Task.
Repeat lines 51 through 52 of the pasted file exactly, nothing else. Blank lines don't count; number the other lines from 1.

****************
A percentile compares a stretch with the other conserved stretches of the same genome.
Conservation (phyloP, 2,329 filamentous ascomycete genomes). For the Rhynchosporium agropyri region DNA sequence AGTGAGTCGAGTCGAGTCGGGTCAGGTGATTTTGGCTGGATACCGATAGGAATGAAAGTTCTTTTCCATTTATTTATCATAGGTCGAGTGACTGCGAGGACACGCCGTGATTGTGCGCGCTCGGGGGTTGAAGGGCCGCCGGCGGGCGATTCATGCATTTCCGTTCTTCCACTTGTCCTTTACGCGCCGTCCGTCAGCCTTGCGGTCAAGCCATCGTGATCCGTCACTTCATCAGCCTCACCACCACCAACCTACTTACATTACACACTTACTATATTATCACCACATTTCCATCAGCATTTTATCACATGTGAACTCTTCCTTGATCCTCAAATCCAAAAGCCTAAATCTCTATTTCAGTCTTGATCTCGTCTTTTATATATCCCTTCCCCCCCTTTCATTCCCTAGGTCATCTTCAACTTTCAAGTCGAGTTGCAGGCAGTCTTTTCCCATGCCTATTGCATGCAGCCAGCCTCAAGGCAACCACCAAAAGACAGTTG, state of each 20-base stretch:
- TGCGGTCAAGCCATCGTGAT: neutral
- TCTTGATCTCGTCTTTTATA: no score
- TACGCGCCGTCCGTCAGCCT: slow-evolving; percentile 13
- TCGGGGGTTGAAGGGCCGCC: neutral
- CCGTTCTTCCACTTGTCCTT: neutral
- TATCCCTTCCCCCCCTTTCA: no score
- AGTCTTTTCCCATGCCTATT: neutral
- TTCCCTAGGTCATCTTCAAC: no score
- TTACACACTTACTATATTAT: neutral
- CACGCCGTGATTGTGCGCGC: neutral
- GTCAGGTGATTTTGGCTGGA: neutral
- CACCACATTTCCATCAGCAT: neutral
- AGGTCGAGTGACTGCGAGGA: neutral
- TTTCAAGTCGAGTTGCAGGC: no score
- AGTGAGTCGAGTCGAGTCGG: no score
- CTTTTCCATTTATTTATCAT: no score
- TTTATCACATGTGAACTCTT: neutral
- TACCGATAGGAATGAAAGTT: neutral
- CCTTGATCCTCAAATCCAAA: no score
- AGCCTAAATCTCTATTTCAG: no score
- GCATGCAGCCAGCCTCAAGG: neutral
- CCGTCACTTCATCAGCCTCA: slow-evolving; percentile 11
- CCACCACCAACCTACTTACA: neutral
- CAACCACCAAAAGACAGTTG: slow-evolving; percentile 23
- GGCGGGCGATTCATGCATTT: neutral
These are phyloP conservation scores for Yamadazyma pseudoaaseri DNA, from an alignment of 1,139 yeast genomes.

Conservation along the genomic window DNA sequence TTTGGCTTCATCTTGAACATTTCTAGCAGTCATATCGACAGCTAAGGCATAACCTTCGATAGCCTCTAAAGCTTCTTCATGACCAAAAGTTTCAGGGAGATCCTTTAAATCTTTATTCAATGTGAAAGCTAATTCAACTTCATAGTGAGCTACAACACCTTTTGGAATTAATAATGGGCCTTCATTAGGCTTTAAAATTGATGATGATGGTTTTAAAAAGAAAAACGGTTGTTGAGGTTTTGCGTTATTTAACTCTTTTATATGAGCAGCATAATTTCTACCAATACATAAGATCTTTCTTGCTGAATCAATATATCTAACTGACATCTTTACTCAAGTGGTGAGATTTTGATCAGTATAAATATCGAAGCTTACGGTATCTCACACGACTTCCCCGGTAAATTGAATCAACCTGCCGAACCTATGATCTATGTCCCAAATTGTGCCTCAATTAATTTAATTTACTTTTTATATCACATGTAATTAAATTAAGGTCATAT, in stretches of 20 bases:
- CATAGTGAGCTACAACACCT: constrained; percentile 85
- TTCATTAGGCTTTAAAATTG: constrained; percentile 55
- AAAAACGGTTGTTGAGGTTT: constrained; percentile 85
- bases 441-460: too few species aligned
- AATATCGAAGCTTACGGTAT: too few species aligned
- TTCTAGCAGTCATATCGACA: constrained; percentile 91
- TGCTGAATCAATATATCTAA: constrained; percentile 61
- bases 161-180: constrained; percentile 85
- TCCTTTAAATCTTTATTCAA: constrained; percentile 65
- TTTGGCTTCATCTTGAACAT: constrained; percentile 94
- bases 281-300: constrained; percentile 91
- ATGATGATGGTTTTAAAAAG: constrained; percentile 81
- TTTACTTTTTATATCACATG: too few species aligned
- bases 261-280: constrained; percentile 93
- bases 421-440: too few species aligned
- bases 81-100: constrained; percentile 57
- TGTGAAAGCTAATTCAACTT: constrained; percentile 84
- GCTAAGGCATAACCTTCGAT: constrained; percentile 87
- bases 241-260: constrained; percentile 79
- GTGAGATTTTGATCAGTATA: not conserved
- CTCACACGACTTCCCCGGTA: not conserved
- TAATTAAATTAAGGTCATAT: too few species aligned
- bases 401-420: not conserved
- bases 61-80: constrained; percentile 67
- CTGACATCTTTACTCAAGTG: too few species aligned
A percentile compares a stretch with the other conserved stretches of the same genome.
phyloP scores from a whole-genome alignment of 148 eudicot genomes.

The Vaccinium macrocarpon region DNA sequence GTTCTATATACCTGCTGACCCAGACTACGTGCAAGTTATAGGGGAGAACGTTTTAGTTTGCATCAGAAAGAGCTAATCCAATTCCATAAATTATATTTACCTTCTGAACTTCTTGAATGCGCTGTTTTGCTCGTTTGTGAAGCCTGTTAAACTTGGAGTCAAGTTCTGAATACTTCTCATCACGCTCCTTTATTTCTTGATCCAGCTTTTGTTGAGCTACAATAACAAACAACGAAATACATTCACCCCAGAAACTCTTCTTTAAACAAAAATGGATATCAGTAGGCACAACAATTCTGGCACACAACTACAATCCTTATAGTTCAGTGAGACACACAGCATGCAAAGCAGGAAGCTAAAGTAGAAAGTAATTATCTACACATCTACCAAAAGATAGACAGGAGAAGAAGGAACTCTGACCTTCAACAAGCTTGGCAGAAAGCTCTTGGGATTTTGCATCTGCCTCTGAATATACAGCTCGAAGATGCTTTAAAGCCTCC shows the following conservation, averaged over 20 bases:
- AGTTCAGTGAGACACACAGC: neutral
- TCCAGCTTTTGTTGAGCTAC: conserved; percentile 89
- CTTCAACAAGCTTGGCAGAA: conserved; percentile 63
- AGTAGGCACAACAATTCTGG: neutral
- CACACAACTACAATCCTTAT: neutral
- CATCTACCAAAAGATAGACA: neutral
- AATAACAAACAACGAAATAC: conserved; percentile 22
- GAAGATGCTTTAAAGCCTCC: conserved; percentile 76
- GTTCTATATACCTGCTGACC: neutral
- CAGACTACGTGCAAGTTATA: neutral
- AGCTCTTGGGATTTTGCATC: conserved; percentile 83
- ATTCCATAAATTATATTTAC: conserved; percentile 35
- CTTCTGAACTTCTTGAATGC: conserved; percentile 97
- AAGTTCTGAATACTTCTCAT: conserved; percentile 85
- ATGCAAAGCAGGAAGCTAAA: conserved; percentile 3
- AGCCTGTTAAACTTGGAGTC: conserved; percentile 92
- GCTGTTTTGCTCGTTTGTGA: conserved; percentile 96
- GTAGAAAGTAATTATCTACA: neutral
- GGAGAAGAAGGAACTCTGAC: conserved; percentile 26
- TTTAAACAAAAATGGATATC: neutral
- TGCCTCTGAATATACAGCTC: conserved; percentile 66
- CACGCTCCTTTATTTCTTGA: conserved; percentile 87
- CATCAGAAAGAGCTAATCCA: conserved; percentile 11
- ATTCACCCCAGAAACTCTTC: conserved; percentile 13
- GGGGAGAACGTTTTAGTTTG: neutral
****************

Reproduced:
- TAATTAAATTAAGGTCATAT: too few species aligned
- bases 401-420: not conserved